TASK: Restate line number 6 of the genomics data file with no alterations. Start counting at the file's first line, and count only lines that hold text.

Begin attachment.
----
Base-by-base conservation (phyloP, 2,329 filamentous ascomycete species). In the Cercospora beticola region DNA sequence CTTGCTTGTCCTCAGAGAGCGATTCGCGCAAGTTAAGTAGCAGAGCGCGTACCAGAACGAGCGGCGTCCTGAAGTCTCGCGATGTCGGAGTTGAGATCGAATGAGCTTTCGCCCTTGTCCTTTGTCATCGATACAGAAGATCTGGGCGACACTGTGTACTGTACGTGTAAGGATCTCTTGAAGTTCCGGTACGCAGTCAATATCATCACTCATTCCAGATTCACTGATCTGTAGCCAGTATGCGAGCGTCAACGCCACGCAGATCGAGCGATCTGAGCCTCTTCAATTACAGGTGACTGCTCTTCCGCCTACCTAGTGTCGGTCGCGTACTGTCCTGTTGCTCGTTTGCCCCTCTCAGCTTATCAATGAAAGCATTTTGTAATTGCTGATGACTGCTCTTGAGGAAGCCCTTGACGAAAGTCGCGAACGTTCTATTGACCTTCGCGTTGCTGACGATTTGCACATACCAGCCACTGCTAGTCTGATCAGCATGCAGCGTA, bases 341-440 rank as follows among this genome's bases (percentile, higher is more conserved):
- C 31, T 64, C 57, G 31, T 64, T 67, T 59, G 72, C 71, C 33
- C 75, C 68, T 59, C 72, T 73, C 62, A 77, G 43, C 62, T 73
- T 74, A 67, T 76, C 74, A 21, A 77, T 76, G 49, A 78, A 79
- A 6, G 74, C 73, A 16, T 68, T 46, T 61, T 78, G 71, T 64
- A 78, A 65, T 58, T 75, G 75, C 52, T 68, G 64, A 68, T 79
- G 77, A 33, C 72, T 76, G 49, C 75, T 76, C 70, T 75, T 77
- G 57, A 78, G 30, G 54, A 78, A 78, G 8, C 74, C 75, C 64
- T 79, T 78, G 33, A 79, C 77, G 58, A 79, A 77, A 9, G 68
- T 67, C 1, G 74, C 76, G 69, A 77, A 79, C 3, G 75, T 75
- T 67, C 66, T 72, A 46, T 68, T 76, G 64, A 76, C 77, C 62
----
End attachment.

- A 78, A 65, T 58, T 75, G 75, C 52, T 68, G 64, A 68, T 79